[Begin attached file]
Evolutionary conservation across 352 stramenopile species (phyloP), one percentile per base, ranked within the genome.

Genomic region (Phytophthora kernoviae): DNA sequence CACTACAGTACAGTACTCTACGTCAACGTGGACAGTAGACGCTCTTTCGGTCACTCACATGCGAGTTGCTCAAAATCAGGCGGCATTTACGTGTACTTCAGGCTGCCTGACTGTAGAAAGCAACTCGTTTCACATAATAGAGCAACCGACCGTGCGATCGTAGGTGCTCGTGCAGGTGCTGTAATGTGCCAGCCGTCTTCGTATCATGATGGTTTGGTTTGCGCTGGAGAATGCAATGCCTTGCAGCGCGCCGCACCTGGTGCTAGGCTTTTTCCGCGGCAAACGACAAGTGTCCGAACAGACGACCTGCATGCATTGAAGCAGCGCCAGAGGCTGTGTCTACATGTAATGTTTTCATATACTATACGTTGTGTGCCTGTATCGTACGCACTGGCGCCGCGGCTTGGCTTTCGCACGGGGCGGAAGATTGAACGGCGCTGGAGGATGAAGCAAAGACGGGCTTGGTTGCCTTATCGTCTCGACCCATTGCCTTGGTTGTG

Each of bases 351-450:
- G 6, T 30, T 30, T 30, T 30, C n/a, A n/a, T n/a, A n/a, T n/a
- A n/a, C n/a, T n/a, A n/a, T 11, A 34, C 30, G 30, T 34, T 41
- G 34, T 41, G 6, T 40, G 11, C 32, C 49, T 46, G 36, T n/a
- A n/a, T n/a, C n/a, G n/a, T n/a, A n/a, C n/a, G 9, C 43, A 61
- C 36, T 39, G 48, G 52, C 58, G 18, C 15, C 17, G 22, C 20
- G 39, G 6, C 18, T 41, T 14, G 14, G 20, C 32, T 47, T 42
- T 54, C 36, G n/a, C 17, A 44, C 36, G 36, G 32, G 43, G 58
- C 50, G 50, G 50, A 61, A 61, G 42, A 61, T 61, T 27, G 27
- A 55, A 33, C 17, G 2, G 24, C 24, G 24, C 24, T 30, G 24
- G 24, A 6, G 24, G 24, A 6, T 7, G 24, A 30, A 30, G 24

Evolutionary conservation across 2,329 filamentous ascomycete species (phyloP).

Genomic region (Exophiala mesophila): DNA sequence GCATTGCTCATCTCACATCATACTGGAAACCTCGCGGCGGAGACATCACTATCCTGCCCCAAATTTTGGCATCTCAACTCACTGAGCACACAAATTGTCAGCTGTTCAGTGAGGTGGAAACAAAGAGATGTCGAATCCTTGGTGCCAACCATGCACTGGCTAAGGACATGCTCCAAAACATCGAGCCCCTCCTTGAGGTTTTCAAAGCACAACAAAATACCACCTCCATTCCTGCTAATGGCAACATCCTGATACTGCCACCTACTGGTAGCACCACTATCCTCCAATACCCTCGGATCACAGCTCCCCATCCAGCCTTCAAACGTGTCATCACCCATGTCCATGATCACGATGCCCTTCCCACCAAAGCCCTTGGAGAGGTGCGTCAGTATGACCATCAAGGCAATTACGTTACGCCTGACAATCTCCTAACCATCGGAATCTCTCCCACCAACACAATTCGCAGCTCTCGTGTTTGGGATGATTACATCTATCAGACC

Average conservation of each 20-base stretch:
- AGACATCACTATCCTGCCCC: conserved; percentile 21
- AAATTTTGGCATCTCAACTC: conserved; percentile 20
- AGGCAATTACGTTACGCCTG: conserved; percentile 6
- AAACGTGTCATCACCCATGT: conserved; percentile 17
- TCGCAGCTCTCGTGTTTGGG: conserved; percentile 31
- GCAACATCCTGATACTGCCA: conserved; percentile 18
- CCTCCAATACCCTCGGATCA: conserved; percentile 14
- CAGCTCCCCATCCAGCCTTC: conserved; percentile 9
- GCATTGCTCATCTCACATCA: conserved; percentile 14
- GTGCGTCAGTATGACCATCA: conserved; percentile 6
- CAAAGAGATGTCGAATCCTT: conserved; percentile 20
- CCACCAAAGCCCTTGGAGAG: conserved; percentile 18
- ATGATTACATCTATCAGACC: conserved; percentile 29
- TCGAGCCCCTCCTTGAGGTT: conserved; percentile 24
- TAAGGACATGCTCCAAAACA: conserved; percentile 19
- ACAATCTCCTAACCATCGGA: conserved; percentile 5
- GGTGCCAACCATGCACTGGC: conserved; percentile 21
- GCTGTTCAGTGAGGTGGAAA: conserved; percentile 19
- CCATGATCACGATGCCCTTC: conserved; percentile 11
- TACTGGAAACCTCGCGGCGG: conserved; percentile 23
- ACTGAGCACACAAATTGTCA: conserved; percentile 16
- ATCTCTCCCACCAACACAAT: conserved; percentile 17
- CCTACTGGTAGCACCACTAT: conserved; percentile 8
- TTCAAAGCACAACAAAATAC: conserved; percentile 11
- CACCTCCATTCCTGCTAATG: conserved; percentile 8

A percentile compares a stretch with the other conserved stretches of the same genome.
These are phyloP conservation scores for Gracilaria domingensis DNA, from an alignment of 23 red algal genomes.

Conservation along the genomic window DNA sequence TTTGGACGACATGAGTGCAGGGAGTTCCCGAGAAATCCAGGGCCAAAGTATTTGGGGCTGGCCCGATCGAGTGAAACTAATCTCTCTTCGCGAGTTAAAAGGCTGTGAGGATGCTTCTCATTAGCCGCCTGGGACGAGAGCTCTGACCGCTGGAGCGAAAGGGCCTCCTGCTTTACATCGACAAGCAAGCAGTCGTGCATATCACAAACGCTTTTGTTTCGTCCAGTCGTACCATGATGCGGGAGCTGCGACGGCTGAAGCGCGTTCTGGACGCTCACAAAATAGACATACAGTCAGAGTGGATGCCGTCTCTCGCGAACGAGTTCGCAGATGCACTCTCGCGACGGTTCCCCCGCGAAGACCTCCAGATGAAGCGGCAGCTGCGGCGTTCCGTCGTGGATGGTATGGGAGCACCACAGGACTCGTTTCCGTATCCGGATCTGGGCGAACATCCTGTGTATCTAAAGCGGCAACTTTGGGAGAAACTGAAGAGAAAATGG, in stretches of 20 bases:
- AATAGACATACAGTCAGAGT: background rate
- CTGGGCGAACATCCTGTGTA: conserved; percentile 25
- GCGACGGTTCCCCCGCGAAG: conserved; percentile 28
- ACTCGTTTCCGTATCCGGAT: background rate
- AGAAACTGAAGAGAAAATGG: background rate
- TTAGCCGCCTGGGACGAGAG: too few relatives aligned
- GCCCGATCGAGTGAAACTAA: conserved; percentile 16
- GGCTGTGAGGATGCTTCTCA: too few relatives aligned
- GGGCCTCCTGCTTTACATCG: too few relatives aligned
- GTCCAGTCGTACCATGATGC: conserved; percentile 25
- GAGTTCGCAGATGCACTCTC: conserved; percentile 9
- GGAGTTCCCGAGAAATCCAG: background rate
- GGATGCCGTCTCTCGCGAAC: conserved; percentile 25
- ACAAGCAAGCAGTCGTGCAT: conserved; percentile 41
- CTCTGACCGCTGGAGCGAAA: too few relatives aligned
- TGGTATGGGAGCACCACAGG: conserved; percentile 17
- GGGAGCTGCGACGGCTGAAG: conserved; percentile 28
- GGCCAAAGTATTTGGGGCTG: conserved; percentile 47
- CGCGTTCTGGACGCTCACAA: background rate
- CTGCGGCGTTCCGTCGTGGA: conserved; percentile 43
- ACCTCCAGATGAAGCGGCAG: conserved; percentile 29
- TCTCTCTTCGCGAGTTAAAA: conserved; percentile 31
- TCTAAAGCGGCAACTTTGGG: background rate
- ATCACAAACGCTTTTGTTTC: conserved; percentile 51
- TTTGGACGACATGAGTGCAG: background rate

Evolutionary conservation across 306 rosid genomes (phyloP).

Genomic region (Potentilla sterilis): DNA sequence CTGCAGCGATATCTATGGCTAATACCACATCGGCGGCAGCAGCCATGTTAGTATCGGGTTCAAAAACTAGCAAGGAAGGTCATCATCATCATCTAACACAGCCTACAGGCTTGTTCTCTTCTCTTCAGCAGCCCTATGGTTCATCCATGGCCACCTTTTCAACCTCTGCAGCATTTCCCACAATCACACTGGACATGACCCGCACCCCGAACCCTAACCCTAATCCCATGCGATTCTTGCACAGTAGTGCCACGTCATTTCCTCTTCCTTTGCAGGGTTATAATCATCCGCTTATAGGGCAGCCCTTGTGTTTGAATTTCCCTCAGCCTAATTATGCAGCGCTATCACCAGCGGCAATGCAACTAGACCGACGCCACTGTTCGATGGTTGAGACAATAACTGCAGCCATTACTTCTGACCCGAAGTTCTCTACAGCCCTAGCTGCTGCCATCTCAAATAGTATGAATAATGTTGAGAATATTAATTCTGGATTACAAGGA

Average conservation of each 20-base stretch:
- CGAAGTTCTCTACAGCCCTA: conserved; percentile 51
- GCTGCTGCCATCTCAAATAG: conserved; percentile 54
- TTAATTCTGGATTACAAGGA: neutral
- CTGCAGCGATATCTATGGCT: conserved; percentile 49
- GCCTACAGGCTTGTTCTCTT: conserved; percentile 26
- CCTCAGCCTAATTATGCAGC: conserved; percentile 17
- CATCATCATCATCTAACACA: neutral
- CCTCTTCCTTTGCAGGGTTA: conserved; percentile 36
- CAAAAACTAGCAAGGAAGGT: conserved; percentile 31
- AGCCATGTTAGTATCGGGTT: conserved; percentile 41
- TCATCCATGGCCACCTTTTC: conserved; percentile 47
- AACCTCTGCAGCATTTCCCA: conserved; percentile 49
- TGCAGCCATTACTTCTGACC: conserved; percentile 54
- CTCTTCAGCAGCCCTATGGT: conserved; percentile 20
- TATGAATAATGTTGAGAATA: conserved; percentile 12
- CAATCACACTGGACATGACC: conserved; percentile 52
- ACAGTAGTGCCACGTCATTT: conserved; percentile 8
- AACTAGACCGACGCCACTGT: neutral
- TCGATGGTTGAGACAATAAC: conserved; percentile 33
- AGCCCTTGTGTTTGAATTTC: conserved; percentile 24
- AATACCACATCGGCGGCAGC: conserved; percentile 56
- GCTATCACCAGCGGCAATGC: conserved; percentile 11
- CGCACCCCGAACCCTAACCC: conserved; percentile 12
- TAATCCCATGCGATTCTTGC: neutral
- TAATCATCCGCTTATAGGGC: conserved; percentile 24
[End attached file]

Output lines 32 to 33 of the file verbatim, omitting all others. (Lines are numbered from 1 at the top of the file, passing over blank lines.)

- ACAATCTCCTAACCATCGGA: conserved; percentile 5
- GGTGCCAACCATGCACTGGC: conserved; percentile 21